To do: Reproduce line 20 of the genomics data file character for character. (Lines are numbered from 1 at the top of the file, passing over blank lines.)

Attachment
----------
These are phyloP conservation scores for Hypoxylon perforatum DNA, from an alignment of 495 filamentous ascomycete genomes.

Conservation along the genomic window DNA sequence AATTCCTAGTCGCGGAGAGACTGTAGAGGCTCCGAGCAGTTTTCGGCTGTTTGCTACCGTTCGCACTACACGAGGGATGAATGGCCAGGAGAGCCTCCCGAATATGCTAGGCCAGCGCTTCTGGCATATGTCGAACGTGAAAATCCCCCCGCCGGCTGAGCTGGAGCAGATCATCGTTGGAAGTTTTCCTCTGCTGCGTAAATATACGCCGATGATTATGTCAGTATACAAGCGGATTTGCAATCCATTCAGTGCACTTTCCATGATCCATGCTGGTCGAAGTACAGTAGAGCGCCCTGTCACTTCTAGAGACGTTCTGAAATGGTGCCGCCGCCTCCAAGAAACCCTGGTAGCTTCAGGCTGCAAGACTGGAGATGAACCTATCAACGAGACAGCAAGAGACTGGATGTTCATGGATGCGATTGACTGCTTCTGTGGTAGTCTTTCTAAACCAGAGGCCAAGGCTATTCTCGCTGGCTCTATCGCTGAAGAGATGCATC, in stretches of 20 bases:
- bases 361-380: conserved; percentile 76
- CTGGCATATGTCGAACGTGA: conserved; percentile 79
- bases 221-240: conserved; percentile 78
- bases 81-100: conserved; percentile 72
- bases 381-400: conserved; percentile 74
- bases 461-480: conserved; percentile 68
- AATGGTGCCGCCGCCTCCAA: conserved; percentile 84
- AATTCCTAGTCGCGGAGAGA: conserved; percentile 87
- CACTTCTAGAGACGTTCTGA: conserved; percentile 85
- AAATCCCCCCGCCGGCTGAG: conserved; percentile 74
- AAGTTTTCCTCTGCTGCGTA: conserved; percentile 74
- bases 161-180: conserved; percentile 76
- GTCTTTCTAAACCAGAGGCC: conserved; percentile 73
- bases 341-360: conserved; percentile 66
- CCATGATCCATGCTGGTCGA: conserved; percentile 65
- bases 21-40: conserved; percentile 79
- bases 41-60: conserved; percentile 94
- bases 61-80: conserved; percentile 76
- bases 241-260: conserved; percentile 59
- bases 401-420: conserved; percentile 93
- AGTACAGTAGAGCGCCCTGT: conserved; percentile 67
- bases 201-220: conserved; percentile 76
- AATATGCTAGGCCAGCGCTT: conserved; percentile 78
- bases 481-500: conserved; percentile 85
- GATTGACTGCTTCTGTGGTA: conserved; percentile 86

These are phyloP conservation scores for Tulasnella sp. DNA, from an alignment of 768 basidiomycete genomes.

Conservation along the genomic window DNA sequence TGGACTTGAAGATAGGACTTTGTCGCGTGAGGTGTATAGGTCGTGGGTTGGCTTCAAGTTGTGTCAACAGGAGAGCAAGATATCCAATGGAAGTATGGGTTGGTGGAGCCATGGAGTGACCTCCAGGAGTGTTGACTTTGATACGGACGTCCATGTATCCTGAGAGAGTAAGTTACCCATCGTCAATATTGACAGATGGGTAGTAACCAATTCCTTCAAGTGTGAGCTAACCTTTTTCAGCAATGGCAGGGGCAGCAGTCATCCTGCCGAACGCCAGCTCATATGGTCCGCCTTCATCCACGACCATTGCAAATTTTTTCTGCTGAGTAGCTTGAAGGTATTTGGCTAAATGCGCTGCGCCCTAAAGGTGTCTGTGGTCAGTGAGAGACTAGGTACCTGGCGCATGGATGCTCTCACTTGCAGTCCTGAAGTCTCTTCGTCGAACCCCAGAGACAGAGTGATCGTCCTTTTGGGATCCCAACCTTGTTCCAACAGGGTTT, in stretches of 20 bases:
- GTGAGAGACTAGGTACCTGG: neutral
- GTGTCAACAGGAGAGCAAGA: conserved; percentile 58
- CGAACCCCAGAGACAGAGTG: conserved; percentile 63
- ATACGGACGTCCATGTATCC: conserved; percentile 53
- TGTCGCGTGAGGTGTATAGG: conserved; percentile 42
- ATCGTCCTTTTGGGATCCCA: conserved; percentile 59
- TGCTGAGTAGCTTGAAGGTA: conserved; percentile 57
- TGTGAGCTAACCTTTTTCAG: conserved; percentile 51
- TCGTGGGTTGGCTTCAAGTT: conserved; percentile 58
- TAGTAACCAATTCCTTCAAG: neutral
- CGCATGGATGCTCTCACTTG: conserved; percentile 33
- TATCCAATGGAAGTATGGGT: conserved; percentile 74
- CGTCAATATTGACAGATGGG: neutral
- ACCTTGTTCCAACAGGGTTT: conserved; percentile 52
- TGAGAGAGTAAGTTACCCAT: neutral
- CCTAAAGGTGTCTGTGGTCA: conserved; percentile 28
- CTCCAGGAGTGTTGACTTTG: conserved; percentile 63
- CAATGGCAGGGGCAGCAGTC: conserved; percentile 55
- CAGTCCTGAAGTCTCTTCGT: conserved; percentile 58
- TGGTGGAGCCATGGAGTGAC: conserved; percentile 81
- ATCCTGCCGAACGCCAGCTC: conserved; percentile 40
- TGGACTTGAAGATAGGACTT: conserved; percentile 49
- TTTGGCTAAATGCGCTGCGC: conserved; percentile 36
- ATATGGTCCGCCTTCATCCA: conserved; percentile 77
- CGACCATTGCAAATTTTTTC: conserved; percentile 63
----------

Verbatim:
- bases 61-80: conserved; percentile 76